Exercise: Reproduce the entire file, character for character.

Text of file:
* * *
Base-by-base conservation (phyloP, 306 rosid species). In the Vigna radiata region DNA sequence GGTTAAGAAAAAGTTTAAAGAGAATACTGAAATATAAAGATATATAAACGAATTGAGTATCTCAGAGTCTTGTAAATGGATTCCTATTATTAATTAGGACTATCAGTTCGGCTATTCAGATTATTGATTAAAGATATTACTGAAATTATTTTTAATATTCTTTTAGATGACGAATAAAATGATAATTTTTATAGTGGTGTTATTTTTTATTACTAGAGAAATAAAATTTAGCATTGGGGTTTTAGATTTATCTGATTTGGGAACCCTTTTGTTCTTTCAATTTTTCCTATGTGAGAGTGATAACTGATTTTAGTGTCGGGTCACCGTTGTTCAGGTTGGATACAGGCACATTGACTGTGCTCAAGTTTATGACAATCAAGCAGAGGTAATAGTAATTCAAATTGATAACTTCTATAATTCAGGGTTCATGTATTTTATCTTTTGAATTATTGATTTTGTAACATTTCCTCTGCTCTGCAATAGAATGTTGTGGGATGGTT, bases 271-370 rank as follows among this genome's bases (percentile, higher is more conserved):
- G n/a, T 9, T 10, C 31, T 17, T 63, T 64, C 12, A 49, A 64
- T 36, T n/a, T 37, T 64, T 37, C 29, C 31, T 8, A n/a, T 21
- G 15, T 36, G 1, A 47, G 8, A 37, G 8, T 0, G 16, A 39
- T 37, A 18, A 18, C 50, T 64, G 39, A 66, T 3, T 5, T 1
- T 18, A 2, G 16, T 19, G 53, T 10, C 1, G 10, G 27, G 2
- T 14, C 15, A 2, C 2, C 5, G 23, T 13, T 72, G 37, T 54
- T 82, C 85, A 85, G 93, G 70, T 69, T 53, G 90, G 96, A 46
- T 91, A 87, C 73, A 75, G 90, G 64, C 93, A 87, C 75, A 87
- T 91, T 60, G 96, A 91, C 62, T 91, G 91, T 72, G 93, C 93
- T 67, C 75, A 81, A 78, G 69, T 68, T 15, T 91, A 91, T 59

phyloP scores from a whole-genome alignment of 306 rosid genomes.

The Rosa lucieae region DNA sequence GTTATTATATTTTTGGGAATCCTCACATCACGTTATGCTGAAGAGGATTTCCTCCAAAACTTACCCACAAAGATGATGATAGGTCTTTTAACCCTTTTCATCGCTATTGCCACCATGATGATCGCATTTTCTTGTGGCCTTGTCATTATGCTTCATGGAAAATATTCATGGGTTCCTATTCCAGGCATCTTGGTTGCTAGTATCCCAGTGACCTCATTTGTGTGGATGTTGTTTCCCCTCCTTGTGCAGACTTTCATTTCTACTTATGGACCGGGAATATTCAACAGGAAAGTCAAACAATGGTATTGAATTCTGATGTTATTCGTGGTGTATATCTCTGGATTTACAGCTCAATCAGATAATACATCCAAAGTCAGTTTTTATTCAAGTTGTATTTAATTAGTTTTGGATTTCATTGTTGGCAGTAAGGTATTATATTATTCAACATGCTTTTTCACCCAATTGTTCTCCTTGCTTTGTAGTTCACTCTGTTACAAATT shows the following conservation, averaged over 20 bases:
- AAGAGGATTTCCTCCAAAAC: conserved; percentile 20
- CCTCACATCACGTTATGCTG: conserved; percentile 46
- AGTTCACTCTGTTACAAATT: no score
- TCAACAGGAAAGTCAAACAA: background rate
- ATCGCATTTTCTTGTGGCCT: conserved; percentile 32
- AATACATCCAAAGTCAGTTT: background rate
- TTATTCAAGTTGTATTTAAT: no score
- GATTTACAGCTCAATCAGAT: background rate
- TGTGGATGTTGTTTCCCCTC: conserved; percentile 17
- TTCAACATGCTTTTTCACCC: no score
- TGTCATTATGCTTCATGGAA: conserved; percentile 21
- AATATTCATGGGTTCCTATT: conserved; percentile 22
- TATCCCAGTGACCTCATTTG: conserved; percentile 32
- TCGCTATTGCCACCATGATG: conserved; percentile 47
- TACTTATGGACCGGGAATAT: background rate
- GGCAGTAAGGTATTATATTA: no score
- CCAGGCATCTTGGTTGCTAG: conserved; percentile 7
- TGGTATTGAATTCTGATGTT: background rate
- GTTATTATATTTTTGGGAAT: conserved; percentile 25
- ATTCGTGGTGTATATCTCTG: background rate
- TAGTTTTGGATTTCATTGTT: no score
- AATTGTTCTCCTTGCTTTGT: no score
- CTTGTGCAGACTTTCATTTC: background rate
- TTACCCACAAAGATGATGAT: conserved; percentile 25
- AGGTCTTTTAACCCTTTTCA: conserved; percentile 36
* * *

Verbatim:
Base-by-base conservation (phyloP, 306 rosid species). In the Vigna radiata region DNA sequence GGTTAAGAAAAAGTTTAAAGAGAATACTGAAATATAAAGATATATAAACGAATTGAGTATCTCAGAGTCTTGTAAATGGATTCCTATTATTAATTAGGACTATCAGTTCGGCTATTCAGATTATTGATTAAAGATATTACTGAAATTATTTTTAATATTCTTTTAGATGACGAATAAAATGATAATTTTTATAGTGGTGTTATTTTTTATTACTAGAGAAATAAAATTTAGCATTGGGGTTTTAGATTTATCTGATTTGGGAACCCTTTTGTTCTTTCAATTTTTCCTATGTGAGAGTGATAACTGATTTTAGTGTCGGGTCACCGTTGTTCAGGTTGGATACAGGCACATTGACTGTGCTCAAGTTTATGACAATCAAGCAGAGGTAATAGTAATTCAAATTGATAACTTCTATAATTCAGGGTTCATGTATTTTATCTTTTGAATTATTGATTTTGTAACATTTCCTCTGCTCTGCAATAGAATGTTGTGGGATGGTT, bases 271-370 rank as follows among this genome's bases (percentile, higher is more conserved):
- G n/a, T 9, T 10, C 31, T 17, T 63, T 64, C 12, A 49, A 64
- T 36, T n/a, T 37, T 64, T 37, C 29, C 31, T 8, A n/a, T 21
- G 15, T 36, G 1, A 47, G 8, A 37, G 8, T 0, G 16, A 39
- T 37, A 18, A 18, C 50, T 64, G 39, A 66, T 3, T 5, T 1
- T 18, A 2, G 16, T 19, G 53, T 10, C 1, G 10, G 27, G 2
- T 14, C 15, A 2, C 2, C 5, G 23, T 13, T 72, G 37, T 54
- T 82, C 85, A 85, G 93, G 70, T 69, T 53, G 90, G 96, A 46
- T 91, A 87, C 73, A 75, G 90, G 64, C 93, A 87, C 75, A 87
- T 91, T 60, G 96, A 91, C 62, T 91, G 91, T 72, G 93, C 93
- T 67, C 75, A 81, A 78, G 69, T 68, T 15, T 91, A 91, T 59

phyloP scores from a whole-genome alignment of 306 rosid genomes.

The Rosa lucieae region DNA sequence GTTATTATATTTTTGGGAATCCTCACATCACGTTATGCTGAAGAGGATTTCCTCCAAAACTTACCCACAAAGATGATGATAGGTCTTTTAACCCTTTTCATCGCTATTGCCACCATGATGATCGCATTTTCTTGTGGCCTTGTCATTATGCTTCATGGAAAATATTCATGGGTTCCTATTCCAGGCATCTTGGTTGCTAGTATCCCAGTGACCTCATTTGTGTGGATGTTGTTTCCCCTCCTTGTGCAGACTTTCATTTCTACTTATGGACCGGGAATATTCAACAGGAAAGTCAAACAATGGTATTGAATTCTGATGTTATTCGTGGTGTATATCTCTGGATTTACAGCTCAATCAGATAATACATCCAAAGTCAGTTTTTATTCAAGTTGTATTTAATTAGTTTTGGATTTCATTGTTGGCAGTAAGGTATTATATTATTCAACATGCTTTTTCACCCAATTGTTCTCCTTGCTTTGTAGTTCACTCTGTTACAAATT shows the following conservation, averaged over 20 bases:
- AAGAGGATTTCCTCCAAAAC: conserved; percentile 20
- CCTCACATCACGTTATGCTG: conserved; percentile 46
- AGTTCACTCTGTTACAAATT: no score
- TCAACAGGAAAGTCAAACAA: background rate
- ATCGCATTTTCTTGTGGCCT: conserved; percentile 32
- AATACATCCAAAGTCAGTTT: background rate
- TTATTCAAGTTGTATTTAAT: no score
- GATTTACAGCTCAATCAGAT: background rate
- TGTGGATGTTGTTTCCCCTC: conserved; percentile 17
- TTCAACATGCTTTTTCACCC: no score
- TGTCATTATGCTTCATGGAA: conserved; percentile 21
- AATATTCATGGGTTCCTATT: conserved; percentile 22
- TATCCCAGTGACCTCATTTG: conserved; percentile 32
- TCGCTATTGCCACCATGATG: conserved; percentile 47
- TACTTATGGACCGGGAATAT: background rate
- GGCAGTAAGGTATTATATTA: no score
- CCAGGCATCTTGGTTGCTAG: conserved; percentile 7
- TGGTATTGAATTCTGATGTT: background rate
- GTTATTATATTTTTGGGAAT: conserved; percentile 25
- ATTCGTGGTGTATATCTCTG: background rate
- TAGTTTTGGATTTCATTGTT: no score
- AATTGTTCTCCTTGCTTTGT: no score
- CTTGTGCAGACTTTCATTTC: background rate
- TTACCCACAAAGATGATGAT: conserved; percentile 25
- AGGTCTTTTAACCCTTTTCA: conserved; percentile 36